By Chanda Temple
Special to The Times
Growing up in Ensley, twins Rodney and Roderick Myers would see a big, red fire engine pulled into their community and they couldn’t wait to ride their bikes to the scene.
The twins stood on the sidelines to watch Birmingham fire fighters battle blazes and help the injured. Seeing such action as children only confirmed what they had known since the age of five – that working as a Birmingham fire fighter was the only job for them.
“When the firefighters got off the trucks, they showed us respect,’’ said Rodney. “It didn’t matter that we lived in public housing. They were all about the job at hand. And they taught us how to be men. We liked that.’’
Rodney and Roderick, 29, graduated from Jackson-Olin High School in 2007. And by 2008, they had passed the tests to become firefighters.
In July they will mark their 10-year anniversary with Birmingham Fire and Rescue.
And just like Birmingham firefighters mentored them when they attended Jackson-Olin, Rodney and Roderick did the same this week when they returned to the school to participate in a career fair and discuss what it’s like to work for the department.
“This is not our first career fair. We’ve done them in past,’’ said Rodney. “But we participate in these because we believe it’s important for students to see us and hear from us . . . we grew up in Tuxedo Public Housing. We want students to see us and know that if you want something bad enough, you can achieve it.’’
While in high school, the twins got involved in the Explorer Program to gain hands-on training as they went to scenes with fire fighters but never entered a burning building. And even though they were serious about their career choice, some friends told them they’d never be firefighters because of where they lived.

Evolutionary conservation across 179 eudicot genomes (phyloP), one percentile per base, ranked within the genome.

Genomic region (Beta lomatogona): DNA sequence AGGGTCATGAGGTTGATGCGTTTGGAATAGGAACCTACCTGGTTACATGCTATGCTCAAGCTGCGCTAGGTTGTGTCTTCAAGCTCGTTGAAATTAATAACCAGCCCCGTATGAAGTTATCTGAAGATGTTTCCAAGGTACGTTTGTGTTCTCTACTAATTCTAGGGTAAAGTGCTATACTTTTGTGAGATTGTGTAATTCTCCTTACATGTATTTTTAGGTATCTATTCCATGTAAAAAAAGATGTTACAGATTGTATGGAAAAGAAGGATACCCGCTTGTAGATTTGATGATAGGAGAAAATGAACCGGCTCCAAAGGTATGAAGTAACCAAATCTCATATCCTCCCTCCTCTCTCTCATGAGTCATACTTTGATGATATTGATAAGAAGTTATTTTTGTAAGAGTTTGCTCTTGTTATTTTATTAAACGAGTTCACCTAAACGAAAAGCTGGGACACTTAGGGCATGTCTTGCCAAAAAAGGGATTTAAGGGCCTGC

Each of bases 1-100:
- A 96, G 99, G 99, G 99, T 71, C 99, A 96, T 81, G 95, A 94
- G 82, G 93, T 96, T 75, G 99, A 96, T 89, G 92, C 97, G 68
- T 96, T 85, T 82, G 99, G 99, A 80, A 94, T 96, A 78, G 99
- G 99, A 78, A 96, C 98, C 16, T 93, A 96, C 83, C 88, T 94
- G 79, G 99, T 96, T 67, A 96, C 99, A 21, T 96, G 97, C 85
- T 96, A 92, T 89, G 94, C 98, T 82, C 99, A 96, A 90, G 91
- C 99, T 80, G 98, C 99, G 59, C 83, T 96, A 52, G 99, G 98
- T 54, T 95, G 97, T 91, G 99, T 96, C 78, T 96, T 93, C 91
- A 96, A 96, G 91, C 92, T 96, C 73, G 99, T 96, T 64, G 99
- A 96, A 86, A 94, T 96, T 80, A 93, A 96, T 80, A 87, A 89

The twins knew better.
“I will never take anything from growing up in public housing because it made me the man I am today, but it doesn’t define the man I am,’’ Roderick said. “This is why it’s important for us to show students that no matter your background, you can do whatever you want.’’
“When we were kids, those firefighters showed us the tireless effort and dedication they had for the job. They gave their best, which instilled in me to give my best in school and as a firefighter,’’ Roderick said.
Roderick, the oldest by one minute, works at Station No. 14 at Legion Field. Rodney works downtown at Station No. 6.
“We don’t come to work to make the news,’’ Roderick said. “We come to work to serve the citizens in Birmingham.’’
“It doesn’t matter if it’s two in the morning or two in the afternoon, that big red truck and its flashing red lights will be coming. It’s what we do.’’
Chanda Temple is public information officer for the city of Birmingham mayor’s office.